Why Is My Poop Green? 9 Most Common Reasons
Green or greenish poop can be normal and has a lot of common causes behind it, from eating green foods to taking certain medications.
Peter Dazeley/Getty ImagesIt may be alarming to see green poop in your toilet bowl, but it isn’t necessarily a cause for concern. All stool starts out as greenish-yellow, says Baltimore colon and rectal surgeon, Jeffery Nelson, MD, the surgical director at The Center for Inflammatory Bowel and Colorectal Diseases at Mercy Hospital in Baltimore.
Greenish-yellow is the color of bile, a fluid made by the liver that aids in the digestion process by breaking down fats into fatty acids for absorption and use by the body. As food makes its way down the digestive tract, it is stained by bile, which constantly drains into the gut. The liver makes bile and stores it in the gallbladder, the tiny sac that releases bile as it is needed. (Here are the signs your gut bacteria are unhealthy.)
During digestion, the greenish-yellow color becomes increasingly brown. But, there are factors that can interfere with that process. Here’s a closer look at the underlying reasons why your poop is sometimes green.
You have a foodborne infection
When food moves faster than usual through your gastrointestinal (GI) tract, it’s more likely to come out on the other end with a yellow to greenish tinge. Foods move faster through your GI tract when your gut is in some form of distress—such as when you have a foodborne infection, according to Kumar Desai, MD, gastroenterologist, hepatologist, and pancreaticobiliary specialist in Thousand Oaks, California.
Foodborne infections are caused by a variety of bacteria, viruses, and parasites. Some foodborne infections, such as Salmonella, are transmitted by ingesting contaminated food (or the droppings of infected animals), according to the Centers for Disease Control and Prevention (CDC).
Others, such as norovirus, can be transmitted both by ingesting contaminated food and through direct contact with another person who has been infected. One way you’ll know if your poop is green due to a foodborne infection is if you have other symptoms like diarrhea, vomiting, and stomach cramping. (Check out the 7 signs of food poisoning you should know.)
You have an intestinal parasite
An intestinal parasite is an actual organism living in your intestinal tract. Many intestinal parasites are transmitted via food and water, although some can be transmitted via person-to-person contact. The most common intestinal parasites in the U.S. are Giardia and Cryptosporidium, according to the CDC.
Both of these intestinal parasites are most commonly transmitted through ingesting contaminated water, and both can cause your poop to move through your GI tract quickly enough to cause diarrhea, which can be green in color. (These are 9 signs your green poop might be caused by a parasite.)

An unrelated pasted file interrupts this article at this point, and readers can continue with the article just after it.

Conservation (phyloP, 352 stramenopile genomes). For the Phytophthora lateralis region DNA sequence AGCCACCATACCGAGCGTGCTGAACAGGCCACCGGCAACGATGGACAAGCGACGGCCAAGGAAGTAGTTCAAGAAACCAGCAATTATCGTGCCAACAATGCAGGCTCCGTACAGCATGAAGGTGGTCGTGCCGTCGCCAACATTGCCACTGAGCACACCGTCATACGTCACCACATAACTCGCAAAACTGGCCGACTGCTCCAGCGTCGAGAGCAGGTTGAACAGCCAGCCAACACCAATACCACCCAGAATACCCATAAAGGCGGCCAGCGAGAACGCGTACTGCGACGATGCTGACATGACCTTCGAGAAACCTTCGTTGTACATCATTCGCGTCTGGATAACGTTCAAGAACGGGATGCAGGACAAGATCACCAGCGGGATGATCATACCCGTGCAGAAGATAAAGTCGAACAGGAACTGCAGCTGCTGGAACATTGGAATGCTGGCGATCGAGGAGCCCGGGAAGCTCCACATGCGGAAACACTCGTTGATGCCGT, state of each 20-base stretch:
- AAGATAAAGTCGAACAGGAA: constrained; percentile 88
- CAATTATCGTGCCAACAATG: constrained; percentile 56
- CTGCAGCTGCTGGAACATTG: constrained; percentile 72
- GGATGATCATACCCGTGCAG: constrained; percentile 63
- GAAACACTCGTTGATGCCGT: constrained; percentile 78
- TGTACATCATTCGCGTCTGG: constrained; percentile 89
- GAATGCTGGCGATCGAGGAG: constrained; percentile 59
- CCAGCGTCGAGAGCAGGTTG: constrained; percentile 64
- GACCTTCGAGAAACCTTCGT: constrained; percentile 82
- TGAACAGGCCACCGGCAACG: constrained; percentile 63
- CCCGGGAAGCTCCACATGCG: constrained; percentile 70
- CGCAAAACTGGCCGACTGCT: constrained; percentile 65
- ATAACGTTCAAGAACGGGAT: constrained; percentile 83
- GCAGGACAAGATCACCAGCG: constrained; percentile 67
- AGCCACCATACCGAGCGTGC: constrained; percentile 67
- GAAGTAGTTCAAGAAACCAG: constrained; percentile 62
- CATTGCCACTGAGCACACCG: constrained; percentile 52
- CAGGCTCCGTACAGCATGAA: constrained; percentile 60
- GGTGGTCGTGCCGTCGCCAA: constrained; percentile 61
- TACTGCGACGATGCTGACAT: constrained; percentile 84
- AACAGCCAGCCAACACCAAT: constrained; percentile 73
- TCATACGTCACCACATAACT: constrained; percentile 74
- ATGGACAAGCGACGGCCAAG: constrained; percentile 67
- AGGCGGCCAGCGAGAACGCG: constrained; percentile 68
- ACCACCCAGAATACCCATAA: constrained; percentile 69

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You eat foods that are green or contain food dyes
Eating green foods can turn your poop green, according to Harry Thomas, MD, a gastroenterologist in Austin, Texas. The most obvious culprit here are foods that are naturally green, notes colorectal surgeon, Lynn O’Connor, MD, director of Colon & Rectal Surgery of New York and section chief of colon and rectal surgery at Mercy Medical Center and St. Joseph Hospital in New York.
These include green vegetables (e.g. broccoli, asparagus, brussels sprouts, and leafy greens such as spinach, kale, and watercress), green herbs (such as parsley, basil, and cilantro), pistachio nuts, hemp seeds, matcha tea, and avocado.
The more green food you eat, the more likely it is your stool will appear green. (Don’t let that stop you from including these healthiest vegetables in your diet.)
However, foods that contain green or blue food coloring can also turn your poop green. (The blue dye can mix with the yellowish-green bile pigments in stool and thus make it look green.) These can include flavored drink mixes, ice pops, and birthday-cake icing, which is why green poop “isn’t uncommon” in babies and kids, according to New York City pediatrician, Alison Mitzner, MD.
However, this can also happen with purple or black dye too. In the most famous example of surprisingly green poop, an all-black Halloween burger introduced by Burger King in 2015 made the news when a side effect of the black dye (a mixture of other colors, including blue) was emerald-green stool.
You’re breastfeeding (and you’re a baby)
Dr. Mitzner says breastfed babies will often have greenish stool (anywhere from mustardy-yellow to green) because breast milk goes through the GI tract quickly.
This is also why babies who are breastfed tend to poop after every feed. (Here are the things your child’s pediatrician won’t tell you.)